HPV/PAP Smears


What is HPV?

  • HPV, or human papillomavirus, is the most common sexually transmitted infection in the US.
  • There are many different types of HPV and certain types can lead to 6 different cancers.
  • Nearly all men and women will get at least one type of HPV at some point in their lives, but not all
    will turn into cancer.

How is HPV Spread?

Through intimate skin-to-skin contact by having vaginal, anal, or oral sex with someone who has the
virus. At any age, having a new sex partner is a risk factor for getting a new HPV infection.

HPV Cancers:

Most HPV Infections will go away by themselves, but others may last longer and cause certain types of cancers of the:

  • Cervix, vagina, and vulva in women
  • Penis in men
  • Anus, back of the throat, the base of the tongue and tonsils in both women and men

How do I know If I have HPV?

  • Most people have no signs or symptoms.
  • Many types are not detected until they develop into cancer.
  • The only HPV cancer with a recommended screening test is a pap smear for cervical cancer.
  • Women may find out they have HPV when they get an abnormal pap smear result.
  • Some people find out they have HPV when they develop genital warts, which is a different type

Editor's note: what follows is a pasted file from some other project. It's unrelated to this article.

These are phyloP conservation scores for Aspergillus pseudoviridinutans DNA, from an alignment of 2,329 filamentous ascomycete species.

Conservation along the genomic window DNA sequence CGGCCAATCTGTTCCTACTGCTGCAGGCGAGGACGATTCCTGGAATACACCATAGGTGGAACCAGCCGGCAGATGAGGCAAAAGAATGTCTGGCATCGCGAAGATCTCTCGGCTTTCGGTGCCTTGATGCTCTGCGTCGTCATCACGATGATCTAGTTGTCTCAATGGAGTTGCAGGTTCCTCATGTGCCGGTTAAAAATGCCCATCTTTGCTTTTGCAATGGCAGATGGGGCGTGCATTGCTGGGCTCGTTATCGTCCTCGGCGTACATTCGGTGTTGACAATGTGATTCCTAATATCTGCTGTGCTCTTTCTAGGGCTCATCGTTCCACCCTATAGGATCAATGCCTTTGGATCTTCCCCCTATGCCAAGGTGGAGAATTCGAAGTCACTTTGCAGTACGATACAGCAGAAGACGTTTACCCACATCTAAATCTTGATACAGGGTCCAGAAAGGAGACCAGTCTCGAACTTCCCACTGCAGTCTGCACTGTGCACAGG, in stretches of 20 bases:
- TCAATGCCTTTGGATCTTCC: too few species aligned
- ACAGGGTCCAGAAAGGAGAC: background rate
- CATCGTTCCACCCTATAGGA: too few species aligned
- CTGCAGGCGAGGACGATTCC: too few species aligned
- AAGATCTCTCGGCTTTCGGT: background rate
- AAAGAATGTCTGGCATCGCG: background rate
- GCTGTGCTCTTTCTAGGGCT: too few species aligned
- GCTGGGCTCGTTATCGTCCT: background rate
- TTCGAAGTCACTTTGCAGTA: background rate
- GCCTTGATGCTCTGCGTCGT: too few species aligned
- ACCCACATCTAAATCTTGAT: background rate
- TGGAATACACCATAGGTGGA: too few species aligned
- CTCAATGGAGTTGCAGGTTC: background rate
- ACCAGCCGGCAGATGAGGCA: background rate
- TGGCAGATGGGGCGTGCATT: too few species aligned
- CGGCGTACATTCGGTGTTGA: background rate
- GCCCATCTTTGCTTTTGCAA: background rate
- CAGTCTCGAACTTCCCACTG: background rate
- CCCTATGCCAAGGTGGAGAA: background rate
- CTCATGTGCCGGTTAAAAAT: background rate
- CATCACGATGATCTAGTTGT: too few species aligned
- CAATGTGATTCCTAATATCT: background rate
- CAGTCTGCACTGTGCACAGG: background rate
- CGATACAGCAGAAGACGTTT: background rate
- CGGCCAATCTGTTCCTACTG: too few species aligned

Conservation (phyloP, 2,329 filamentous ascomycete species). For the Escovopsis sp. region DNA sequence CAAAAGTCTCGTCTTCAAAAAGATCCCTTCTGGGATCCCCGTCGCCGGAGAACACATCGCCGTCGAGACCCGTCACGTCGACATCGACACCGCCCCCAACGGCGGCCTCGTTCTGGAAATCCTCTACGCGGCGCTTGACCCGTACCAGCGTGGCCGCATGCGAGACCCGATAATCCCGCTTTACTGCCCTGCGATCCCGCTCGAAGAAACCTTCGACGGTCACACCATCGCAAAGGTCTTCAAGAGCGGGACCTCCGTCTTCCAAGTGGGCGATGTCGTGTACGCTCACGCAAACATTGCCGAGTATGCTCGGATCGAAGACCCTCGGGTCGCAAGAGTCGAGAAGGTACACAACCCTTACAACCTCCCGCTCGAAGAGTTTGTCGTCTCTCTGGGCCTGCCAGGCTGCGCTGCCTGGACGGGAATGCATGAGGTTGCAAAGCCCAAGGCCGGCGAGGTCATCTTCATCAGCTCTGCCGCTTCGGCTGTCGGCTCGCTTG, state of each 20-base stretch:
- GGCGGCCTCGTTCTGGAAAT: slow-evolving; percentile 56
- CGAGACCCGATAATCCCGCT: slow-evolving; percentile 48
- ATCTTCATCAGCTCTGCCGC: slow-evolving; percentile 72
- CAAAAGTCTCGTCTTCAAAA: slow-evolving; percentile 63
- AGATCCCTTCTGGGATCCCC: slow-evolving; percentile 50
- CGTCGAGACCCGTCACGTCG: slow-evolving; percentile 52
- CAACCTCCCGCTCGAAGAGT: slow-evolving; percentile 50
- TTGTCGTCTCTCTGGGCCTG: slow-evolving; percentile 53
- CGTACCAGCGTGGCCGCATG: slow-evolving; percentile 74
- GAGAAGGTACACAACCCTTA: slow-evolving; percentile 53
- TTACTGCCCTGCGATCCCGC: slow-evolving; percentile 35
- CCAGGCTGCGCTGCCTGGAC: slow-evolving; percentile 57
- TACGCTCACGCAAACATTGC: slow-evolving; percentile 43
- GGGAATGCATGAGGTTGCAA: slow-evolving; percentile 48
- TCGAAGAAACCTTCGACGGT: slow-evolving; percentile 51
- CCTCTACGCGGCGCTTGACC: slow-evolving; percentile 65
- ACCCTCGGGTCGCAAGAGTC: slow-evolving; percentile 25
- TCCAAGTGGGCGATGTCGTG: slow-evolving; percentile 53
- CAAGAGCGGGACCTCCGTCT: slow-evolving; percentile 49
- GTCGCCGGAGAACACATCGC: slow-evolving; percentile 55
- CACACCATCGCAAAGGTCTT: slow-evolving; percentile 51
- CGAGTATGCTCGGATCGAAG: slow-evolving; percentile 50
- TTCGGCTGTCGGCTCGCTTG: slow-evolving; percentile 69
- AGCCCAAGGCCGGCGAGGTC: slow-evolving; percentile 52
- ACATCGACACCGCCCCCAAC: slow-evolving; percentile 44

of HPV that is less likely to develop into cancer, but is still possible. Genital warts may become uncomfortable and even painful.

HPV may lie dormant for many years. Someone may develop genital warts, have an abnormal pap smear or develop cancer, months to years after having a sexual encounter. Therefore, timing to determining when someone acquired an HPV infection, cannot be definitively determined.

HPV Prevention:

  • Obtain routine health exams and routine pap smears
  • Using condoms can lower the risk tor HPV infection, but HPV may infect areas not covered by a
  • Safe sexual practices to decrease exposure, because each new sexual encounter increases the risk
    of an HPV infection.

HPV vaccination is cancer prevention:

  • HPV vaccination can prevent over 90% of HPV cancers and works by preventing the infections that cause these cancers. This does not treat any existing infections or diseases.
  • The HPV vaccine and cervical cancer screening have made cervical cancer one of the most
    preventable cancers.

The CDC recommends all boys and girls get the HPV vaccine:

  • CDC recommends HPV vaccination at ages 11-12, but may be given as early as age 9 and
    provides the most benefit when given before a person is sexually active and before exposure to HPV.
  • This vaccine is available for all boys and girls aged 9-26 and is approved by the FDA & CDC for
    adults aged 27-45.
  • The HPV vaccine is not recommended for everyone older then 27 because it is most
    effective when given at a young age, before exposure to HPV.
  • However, older individuals at risk for acquiring a new HPV infection in the future with
    new partners, might benefit from vaccination.

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